Senate Bill 240 will modify the Nevada statutes regarding pari-mutuel betting systems to include competitive gaming, as well as award shows such as The Oscars. The bill becomes effective on July 1.
Though called “the esports betting bill”, SB 240 does not include the term “esports”.
Even though it has been dubbed “the esports betting bill”, SB 240 does not incorporate the term “esports” anywhere in the text that is revised. Instead, the phrase “other events” has been added together with the present list of pari-mutuel gambling activities; horse and dog racing, and athletic sports occasions.
The witnesses included entrepreneur and former FPS winner Johnathan “Fatal1ty” Wendel, who declared his own training regime to convince authorities that esports players should be considered “athletes”. Chairman of the Gaming Control Board AG Burnett also expressed a desire to see esports competitions happen in the T Mobile Arena, a 20,000 capacity venue currently used for concerts and UFC fights.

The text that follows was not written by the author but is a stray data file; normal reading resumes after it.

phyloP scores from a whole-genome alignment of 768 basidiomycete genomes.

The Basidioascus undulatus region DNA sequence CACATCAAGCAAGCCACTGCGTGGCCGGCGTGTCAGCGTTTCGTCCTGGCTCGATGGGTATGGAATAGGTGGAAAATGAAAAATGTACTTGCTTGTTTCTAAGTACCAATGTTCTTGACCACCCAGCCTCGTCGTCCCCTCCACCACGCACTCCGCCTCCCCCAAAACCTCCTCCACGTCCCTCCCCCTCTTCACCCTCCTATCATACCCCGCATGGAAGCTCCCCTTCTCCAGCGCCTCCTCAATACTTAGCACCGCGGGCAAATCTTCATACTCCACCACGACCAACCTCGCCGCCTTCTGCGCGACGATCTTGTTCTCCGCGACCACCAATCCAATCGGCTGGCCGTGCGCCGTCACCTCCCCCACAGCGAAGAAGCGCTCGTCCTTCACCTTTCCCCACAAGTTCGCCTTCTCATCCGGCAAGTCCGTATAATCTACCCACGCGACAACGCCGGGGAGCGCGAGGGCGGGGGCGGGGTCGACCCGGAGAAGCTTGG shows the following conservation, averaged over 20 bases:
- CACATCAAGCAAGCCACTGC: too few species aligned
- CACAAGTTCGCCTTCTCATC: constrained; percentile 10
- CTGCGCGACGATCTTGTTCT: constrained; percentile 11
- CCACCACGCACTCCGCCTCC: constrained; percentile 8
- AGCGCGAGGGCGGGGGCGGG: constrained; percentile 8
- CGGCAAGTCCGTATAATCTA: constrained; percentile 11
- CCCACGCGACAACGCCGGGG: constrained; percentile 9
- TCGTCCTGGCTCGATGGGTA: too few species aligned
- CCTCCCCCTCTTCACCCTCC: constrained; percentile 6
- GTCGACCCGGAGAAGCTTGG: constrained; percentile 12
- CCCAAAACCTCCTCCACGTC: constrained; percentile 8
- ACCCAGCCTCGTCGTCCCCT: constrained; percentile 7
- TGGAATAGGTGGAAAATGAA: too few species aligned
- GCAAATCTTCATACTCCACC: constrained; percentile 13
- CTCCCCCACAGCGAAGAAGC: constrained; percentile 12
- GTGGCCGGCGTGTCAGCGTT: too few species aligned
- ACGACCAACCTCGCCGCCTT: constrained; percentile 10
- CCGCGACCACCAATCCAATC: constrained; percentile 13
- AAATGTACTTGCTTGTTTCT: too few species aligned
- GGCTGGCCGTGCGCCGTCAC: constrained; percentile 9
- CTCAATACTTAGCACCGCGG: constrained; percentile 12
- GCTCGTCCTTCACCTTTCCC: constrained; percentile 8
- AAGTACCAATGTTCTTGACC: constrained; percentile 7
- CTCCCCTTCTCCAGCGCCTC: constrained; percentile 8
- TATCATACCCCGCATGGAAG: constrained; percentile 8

Of course, Las Vegas has no shortage of dedicated esports locales. Millenial Esport’s 15,000 square-foot stadium was host to the Halo Championship Series and Madden NFL Championships, nevertheless bets could not be made because the place lacks a gambling license. Not the case for the Downtown Grand esports couch; together with approval from the Gaming Control Board, it offered wagering on esports events for the first time from the U.S. in 2016.
The Downtown Grand provided wagering on esports occasions for the first time in the U.S. at 2016.
SB 240 brings Vegas nearer to becoming the world’s esports event capital, but having such a massive development tied to the gambling industry feels painfully typical with this stage. Naturally, esports wagering ought to be properly defined and controlled, as well as also the participation of the Esports Integrity Coalition will limit the great number of scandals the sector has weathered so far. It ends up the question: does esports simply have gaming problems, or is gambling itself the problem?